“Their tongue was only torn out because they didn’t hear from them what they wanted to hear,” Zelenskyy said.

NATO Secretary General Jens Stoltenberg called the atrocities in Bucha and other towns on the outskirts of Kyiv in Brussels “an unbearable brutality that Europe has not seen in many decades” and warned that Russia was shifting its focus to eastern Ukraine.

The eastern Donbass region, which has been at war for more than eight years, is now preparing for what Ukrainian journalist Nataliya Gumenyuk called a “colossal attack”.

Gumenyuk, who has documented the terrible toll of war across her country, braces herself for even more untold horrors.

“Following the Bucha massacre, it feels like we need to change the way we deal with this war,” Gumenyuk wrote in the Guardian. “We used to try to understand Russia’s military strategy in order to be better prepared. But a case of rape in a village near Kharkiv, the mines in a botanical garden in Trostyanets and the shooting of men with their hands tied in peaceful Kyiv suburbs – these actions make no sense, apart from the desire to save Ukrainians punish.

At the United Nations, Russian Ambassador Vassily Nebenzia, who finally admitted this week that his country had started a “war” in Ukraine rather than a “special military operation,” flatly denied that Russian forces had committed war crimes. Barely looking up as he read out a prepared statement, Nebentsia told Zelenskyy: “We lay the baseless allegations against the Russian military on your conscience.”

In an incoherent speech, Nebenzia railed against mythical Ukrainian Nazis, but he did not deny that the Russian soldiers, whom he claimed had been wrongly accused, had in fact invaded and occupied Ukrainian territory. It was unclear whether Nebenzia actually expected anyone to believe his allegation of “criminal staged events” in which Ukrainian citizens “were killed by their own radicals” rather than by the Russian troops who invaded and occupied Bucha for weeks.

For the diplomats seated around the wooden, horseshoe-shaped conference table — and particularly for the leaders of the Western powers who created the international security architecture that has failed to protect Ukraine — Zelenskyy had a number of uncomfortable questions.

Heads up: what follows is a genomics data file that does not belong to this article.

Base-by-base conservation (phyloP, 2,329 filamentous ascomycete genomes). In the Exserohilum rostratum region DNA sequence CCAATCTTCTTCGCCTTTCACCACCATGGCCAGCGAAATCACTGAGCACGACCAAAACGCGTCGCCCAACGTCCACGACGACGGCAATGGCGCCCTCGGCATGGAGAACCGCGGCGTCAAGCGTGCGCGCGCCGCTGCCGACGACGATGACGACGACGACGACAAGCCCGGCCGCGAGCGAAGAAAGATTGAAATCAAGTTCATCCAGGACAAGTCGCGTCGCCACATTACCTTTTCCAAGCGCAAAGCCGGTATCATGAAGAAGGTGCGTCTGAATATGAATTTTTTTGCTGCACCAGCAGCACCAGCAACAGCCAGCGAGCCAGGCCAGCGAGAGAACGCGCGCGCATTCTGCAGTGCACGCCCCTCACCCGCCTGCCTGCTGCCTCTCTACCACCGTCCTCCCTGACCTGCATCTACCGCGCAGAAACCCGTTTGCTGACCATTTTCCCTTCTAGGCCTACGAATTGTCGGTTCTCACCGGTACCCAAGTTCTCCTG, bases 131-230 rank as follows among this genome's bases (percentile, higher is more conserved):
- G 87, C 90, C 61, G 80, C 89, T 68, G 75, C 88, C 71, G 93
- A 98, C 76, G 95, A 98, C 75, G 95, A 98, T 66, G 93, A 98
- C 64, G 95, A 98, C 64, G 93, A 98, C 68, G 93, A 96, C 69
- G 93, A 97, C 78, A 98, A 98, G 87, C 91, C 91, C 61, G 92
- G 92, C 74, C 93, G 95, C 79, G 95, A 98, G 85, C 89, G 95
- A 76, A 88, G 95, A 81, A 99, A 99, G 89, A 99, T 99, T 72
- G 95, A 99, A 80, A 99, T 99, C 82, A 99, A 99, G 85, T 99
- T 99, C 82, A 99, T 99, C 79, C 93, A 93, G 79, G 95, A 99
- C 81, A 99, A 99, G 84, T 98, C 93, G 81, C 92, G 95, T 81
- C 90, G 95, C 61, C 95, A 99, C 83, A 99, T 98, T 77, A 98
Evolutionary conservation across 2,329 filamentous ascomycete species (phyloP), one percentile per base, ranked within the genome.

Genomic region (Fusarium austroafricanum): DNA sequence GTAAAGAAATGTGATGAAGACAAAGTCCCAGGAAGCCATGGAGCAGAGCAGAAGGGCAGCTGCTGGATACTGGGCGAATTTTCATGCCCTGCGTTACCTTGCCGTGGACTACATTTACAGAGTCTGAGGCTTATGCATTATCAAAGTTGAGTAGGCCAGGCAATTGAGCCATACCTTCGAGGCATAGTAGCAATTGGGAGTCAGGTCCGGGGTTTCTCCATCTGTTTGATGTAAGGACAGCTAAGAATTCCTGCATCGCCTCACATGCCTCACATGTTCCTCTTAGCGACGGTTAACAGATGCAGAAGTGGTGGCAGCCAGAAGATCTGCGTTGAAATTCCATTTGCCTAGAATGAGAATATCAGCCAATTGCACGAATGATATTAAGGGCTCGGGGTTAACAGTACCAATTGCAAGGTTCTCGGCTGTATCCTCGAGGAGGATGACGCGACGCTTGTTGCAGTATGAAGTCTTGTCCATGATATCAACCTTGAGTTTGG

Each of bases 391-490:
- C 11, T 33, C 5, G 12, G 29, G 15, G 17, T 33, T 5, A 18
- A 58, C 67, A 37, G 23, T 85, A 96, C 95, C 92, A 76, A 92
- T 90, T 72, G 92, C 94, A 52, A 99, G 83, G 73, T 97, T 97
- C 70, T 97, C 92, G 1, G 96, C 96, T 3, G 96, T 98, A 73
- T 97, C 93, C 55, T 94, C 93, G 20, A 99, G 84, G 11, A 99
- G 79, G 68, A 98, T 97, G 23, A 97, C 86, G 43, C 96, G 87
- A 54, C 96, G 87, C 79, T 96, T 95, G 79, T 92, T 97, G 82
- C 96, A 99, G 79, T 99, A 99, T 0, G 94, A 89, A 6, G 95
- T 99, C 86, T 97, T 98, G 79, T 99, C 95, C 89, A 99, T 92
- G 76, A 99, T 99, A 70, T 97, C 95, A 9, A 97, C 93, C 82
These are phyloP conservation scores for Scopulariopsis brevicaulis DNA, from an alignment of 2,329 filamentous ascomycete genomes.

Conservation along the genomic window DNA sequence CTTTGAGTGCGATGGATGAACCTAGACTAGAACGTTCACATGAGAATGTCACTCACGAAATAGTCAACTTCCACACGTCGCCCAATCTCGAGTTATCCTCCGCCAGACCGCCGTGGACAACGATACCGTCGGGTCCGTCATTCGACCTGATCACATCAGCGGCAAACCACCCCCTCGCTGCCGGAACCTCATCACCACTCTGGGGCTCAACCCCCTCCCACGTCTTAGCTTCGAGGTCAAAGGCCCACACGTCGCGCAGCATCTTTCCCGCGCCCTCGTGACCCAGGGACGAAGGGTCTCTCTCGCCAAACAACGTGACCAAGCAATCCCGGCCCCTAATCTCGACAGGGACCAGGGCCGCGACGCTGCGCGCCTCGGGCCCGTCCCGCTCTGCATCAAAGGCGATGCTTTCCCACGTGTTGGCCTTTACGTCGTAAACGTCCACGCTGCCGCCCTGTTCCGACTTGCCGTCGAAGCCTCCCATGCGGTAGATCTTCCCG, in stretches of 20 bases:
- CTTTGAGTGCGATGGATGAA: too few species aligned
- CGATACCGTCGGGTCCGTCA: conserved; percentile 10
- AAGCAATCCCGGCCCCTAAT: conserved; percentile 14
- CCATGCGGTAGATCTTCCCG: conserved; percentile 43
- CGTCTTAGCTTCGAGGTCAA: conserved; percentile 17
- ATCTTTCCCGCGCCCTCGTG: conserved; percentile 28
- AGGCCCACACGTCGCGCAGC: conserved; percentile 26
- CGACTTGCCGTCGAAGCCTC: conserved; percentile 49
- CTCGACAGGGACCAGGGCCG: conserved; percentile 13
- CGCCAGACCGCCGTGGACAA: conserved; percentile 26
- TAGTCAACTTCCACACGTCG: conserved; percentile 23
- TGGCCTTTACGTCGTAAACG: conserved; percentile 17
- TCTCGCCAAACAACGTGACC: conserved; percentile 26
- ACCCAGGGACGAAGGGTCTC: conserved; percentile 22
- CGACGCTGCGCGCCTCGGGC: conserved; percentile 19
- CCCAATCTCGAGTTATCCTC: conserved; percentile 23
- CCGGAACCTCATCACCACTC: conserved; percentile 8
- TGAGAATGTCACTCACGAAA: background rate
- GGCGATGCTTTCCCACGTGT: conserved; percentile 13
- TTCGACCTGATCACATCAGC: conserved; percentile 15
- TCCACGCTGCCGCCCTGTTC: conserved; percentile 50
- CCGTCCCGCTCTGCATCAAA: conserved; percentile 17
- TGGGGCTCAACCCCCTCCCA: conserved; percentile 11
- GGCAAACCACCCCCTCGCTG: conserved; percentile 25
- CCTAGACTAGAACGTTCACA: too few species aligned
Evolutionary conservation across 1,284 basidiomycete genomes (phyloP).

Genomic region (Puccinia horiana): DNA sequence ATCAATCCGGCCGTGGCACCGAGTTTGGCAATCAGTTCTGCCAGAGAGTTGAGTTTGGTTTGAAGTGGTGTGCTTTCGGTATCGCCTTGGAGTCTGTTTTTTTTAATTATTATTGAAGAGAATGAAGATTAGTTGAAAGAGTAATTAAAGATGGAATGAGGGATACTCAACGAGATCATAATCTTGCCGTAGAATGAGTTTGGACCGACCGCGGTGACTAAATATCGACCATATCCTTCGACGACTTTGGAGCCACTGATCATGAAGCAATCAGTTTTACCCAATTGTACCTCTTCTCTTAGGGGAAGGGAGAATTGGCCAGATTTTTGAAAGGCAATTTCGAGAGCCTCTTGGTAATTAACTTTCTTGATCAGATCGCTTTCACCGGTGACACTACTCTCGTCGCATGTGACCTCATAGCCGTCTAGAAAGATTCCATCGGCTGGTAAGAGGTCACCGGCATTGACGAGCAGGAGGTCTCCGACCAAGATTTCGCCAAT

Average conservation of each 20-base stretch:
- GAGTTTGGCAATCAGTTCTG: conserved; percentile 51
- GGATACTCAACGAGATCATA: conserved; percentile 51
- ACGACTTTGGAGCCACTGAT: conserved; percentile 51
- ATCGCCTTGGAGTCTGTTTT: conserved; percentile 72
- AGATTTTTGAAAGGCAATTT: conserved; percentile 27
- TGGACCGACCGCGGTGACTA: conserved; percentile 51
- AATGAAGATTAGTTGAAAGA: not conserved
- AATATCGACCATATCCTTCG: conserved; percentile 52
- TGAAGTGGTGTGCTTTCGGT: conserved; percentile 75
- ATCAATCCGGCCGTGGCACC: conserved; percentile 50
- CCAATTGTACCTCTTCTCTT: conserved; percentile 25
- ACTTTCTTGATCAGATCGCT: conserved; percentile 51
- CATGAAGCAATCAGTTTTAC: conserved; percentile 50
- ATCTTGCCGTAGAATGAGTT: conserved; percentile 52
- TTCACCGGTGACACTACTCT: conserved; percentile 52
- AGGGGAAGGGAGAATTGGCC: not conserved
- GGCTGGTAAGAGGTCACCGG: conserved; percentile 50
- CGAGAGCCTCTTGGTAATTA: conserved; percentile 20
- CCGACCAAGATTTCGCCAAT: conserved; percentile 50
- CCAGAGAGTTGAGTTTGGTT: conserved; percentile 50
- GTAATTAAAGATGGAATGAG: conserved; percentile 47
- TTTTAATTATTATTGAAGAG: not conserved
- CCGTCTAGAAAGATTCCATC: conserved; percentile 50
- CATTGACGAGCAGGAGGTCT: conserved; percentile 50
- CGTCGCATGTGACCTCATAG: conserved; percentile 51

“How is this different from what the Daesh terrorists were doing in the occupied territories,” asked the Ukrainian president — “aside from the fact that it’s being done by a permanent member of the United Nations Security Council.”

Zelenskyy accused Russia of wreaking havoc around the world, violating state borders, fomenting wars, killing civilians, encouraging corruption and spreading disinformation.

“So where is the security that the Security Council has to guarantee?” Zelenskyy asked. “There is no security. Although there is a Security Council as if nothing happened. So where is the peace that the United Nations was created to ensure?”

If the Ukrainian president had any hope that his words would move the US or its EU allies to action, the Biden administration was quick to snuff it out — amid the president’s lingering fear that entering armed conflict with Russia would lead to nuclear war would risk.

At the White House, Psaki Zelenskyy acknowledged “the frustration we share that Russia is a permanent member of the UN Security Council.” But she was quick to add, “We don’t see any change.”

Regarding the atrocities in Bucha, Psaki said the US would provide additional military assistance to help Ukrainians continue to defend their country on their own, details later.

After Tuesday’s Security Council meeting, Ukraine’s Ambassador to the United Nations Sergiy Kyslytsia said the West must face the reality of its powerlessness. “The current security architecture is incapable of guaranteeing and providing security,” Kyslytsya told reporters. “That’s a fact and you can’t deny it.” So much for “never again” – POLITICO